Watching The Wire: Season Two: Episode One – Ebb Tide

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“Ain’t never gonna be what it was.”
-- Little Big Roy

Teleplay by David Simon
Directed by Ed Bianchi

Dominic West (Officer Jimmy McNulty), Lance Reddick (Lieutenant Cedric Daniels), Sonja Sohn (Sergeant Kima Greggs), Wood Harris (Avon Barksdale), Idris Elba (Stringer Bell), John Doman (Colonel William Rawls), Wendell Pierce (Bunk Moreland), Paul Ben Victor (Spiros "Vondas" Vondopoulos), Clarke Peters (Lester Fremon), Amy Ryan (Beatrice "Beadie" Russell) and Chris Bauer (Frank Sobotka) and J.D Williams (Bodie)

Domenick Lombardozzi (Detective Thomas "Herc" Hauk), Jim True-Frost as (Detective Roland "Prez" Pryzbylewski), James Ransone (Ziggy Sobotka), Pablo Schreiber (Nick Sobotka), Al Brown (Major Stan Valchek), Melanie Nicholls-King (Cheryl), J. D. Williams (Preston "Boadie" Broadus), Delaney Williams (Sergeant Jay Landsman) Chris Ashworth (Sergei "Serge/Boris" Malatov), Luray Cooper (Nat Coxson), Jeffrey Fugitt (Claude Diggins), Bill Raymond (Old Man), Ted Feldman (George "Double G" Glekas), l Monks (Father Jerome Lewandowski), The Nighthawks (Musical appearance), Elisabeth Noone (Joan Sobotka), Charley Scalies (Thomas "Horseface" Pakusa), Jill Redding (Delores), J. Valenteen Gregg (Chess), Harold L. Able, Sr. (Moonshot), Stan Stewart (New Charles), Richard Pelzman (Little Big Roy), Kelvin Davis (La La), Bus Howard (Ott), Doug Lory (Big Roy), Jeffrey Pratt Gordon (Johnny "Fifty" Spamanto), Robert F. Colesberry (Detective Ray Cole), Jeffrey Coleman (Coast Guard Officer) Richard Burton (Shaun "Shamrock" McGinty), De'Rodd Hearns (Puddin), Addison Switzer (Country), Perry Blackmon (Perry), Rico Whelchel (Rico) and Jonathan D. Wray (Tank)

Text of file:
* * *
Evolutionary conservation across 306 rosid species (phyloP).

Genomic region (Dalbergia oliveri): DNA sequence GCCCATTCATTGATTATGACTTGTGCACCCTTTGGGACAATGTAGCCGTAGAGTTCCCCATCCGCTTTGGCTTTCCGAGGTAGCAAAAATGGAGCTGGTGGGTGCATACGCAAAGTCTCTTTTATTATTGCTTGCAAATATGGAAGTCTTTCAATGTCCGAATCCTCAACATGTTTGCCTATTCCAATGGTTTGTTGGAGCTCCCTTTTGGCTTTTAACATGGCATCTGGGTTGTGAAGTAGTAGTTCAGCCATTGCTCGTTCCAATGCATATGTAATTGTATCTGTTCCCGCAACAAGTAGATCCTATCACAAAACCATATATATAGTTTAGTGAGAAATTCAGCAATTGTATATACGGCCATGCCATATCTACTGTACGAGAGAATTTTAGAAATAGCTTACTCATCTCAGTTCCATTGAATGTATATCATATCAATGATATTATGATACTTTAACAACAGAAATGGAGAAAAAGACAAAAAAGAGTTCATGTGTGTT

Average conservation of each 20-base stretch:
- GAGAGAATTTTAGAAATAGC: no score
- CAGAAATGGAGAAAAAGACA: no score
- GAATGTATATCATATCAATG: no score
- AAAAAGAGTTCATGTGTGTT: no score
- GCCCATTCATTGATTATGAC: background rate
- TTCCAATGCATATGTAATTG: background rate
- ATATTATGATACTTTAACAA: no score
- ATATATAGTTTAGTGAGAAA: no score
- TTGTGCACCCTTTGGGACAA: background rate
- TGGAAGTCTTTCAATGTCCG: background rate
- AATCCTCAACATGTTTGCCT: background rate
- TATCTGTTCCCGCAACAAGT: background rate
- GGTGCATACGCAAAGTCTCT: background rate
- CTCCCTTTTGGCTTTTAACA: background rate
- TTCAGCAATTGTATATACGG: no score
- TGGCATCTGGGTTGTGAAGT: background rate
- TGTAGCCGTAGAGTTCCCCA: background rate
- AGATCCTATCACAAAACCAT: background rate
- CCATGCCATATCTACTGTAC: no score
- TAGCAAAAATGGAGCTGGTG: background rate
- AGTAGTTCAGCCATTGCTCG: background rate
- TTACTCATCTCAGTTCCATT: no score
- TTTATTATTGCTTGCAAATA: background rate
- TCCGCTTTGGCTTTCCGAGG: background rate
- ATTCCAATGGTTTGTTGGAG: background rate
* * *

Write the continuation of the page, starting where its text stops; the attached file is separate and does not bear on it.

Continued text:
The Summary:

Detective Jimmy McNulty finds the body of a woman floating in the water while carrying out his new assignment of “Harbor Patrol.” Major Valchek has his gift to a local parish trumped by Frank Sobotka, his rival in the local stevedores union. And on the waterfront, a shipping container destined for “The Greek” bakes in the sun with perishable cargo.

Read about stained glass windows, messing about in boats and passing the buck beyond the link…

The Recap:

A New Case Begins..